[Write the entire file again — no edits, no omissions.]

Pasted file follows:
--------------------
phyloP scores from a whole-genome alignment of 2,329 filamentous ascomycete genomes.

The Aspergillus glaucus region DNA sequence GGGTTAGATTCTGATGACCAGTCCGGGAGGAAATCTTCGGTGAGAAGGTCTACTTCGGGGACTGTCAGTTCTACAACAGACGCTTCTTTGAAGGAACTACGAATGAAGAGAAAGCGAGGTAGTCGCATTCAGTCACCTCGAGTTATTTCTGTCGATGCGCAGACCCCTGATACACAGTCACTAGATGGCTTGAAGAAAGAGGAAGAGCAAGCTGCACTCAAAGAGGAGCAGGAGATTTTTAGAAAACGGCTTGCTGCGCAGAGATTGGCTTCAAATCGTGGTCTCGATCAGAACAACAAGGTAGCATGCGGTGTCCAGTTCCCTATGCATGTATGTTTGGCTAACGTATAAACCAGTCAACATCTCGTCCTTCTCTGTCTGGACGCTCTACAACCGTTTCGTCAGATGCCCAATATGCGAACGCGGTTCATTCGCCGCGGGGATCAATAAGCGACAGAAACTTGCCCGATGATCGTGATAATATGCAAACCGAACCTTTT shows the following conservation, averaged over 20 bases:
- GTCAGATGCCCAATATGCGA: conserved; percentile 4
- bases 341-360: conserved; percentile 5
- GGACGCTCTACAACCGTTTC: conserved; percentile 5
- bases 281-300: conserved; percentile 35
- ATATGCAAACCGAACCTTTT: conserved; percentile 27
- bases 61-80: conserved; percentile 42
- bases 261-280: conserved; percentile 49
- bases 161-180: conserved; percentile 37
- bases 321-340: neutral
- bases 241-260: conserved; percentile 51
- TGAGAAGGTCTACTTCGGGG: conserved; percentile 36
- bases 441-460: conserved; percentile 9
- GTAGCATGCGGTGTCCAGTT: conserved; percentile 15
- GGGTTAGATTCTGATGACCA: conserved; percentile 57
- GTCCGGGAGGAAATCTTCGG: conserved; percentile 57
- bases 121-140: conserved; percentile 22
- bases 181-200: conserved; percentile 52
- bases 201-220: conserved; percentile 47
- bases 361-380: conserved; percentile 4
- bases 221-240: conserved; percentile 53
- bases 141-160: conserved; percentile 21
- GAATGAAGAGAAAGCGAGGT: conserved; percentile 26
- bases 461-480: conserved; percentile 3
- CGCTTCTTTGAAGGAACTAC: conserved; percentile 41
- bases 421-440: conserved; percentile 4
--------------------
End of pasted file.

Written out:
phyloP scores from a whole-genome alignment of 2,329 filamentous ascomycete genomes.

The Aspergillus glaucus region DNA sequence GGGTTAGATTCTGATGACCAGTCCGGGAGGAAATCTTCGGTGAGAAGGTCTACTTCGGGGACTGTCAGTTCTACAACAGACGCTTCTTTGAAGGAACTACGAATGAAGAGAAAGCGAGGTAGTCGCATTCAGTCACCTCGAGTTATTTCTGTCGATGCGCAGACCCCTGATACACAGTCACTAGATGGCTTGAAGAAAGAGGAAGAGCAAGCTGCACTCAAAGAGGAGCAGGAGATTTTTAGAAAACGGCTTGCTGCGCAGAGATTGGCTTCAAATCGTGGTCTCGATCAGAACAACAAGGTAGCATGCGGTGTCCAGTTCCCTATGCATGTATGTTTGGCTAACGTATAAACCAGTCAACATCTCGTCCTTCTCTGTCTGGACGCTCTACAACCGTTTCGTCAGATGCCCAATATGCGAACGCGGTTCATTCGCCGCGGGGATCAATAAGCGACAGAAACTTGCCCGATGATCGTGATAATATGCAAACCGAACCTTTT shows the following conservation, averaged over 20 bases:
- GTCAGATGCCCAATATGCGA: conserved; percentile 4
- bases 341-360: conserved; percentile 5
- GGACGCTCTACAACCGTTTC: conserved; percentile 5
- bases 281-300: conserved; percentile 35
- ATATGCAAACCGAACCTTTT: conserved; percentile 27
- bases 61-80: conserved; percentile 42
- bases 261-280: conserved; percentile 49
- bases 161-180: conserved; percentile 37
- bases 321-340: neutral
- bases 241-260: conserved; percentile 51
- TGAGAAGGTCTACTTCGGGG: conserved; percentile 36
- bases 441-460: conserved; percentile 9
- GTAGCATGCGGTGTCCAGTT: conserved; percentile 15
- GGGTTAGATTCTGATGACCA: conserved; percentile 57
- GTCCGGGAGGAAATCTTCGG: conserved; percentile 57
- bases 121-140: conserved; percentile 22
- bases 181-200: conserved; percentile 52
- bases 201-220: conserved; percentile 47
- bases 361-380: conserved; percentile 4
- bases 221-240: conserved; percentile 53
- bases 141-160: conserved; percentile 21
- GAATGAAGAGAAAGCGAGGT: conserved; percentile 26
- bases 461-480: conserved; percentile 3
- CGCTTCTTTGAAGGAACTAC: conserved; percentile 41
- bases 421-440: conserved; percentile 4